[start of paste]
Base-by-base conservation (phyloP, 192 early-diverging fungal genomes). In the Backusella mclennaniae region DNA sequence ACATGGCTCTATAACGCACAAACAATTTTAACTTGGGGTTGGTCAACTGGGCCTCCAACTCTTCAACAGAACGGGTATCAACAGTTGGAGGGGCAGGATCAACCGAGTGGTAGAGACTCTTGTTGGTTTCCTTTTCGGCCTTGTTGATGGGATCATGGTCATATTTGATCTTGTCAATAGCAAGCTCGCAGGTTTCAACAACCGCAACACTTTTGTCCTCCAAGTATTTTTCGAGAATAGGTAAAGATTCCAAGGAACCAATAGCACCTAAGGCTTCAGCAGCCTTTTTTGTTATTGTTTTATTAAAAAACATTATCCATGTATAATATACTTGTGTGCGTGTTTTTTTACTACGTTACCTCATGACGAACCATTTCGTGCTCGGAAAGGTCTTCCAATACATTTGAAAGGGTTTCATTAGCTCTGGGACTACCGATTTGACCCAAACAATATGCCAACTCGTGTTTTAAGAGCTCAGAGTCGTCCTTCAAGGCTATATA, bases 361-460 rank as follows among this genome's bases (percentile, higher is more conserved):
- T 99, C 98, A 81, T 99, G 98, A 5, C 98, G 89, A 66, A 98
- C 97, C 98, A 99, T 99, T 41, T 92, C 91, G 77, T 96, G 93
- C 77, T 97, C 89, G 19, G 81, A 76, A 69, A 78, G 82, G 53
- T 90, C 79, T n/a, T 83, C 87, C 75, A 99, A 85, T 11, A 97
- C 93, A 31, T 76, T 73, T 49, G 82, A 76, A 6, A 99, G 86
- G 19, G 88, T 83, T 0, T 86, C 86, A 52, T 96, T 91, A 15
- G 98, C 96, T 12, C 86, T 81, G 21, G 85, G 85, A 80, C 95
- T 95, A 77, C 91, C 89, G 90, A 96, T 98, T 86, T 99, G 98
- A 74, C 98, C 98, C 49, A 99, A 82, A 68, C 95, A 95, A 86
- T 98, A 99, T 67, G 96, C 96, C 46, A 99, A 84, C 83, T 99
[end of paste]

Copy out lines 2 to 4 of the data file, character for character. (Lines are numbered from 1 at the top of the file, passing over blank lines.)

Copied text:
- T 99, C 98, A 81, T 99, G 98, A 5, C 98, G 89, A 66, A 98
- C 97, C 98, A 99, T 99, T 41, T 92, C 91, G 77, T 96, G 93
- C 77, T 97, C 89, G 19, G 81, A 76, A 69, A 78, G 82, G 53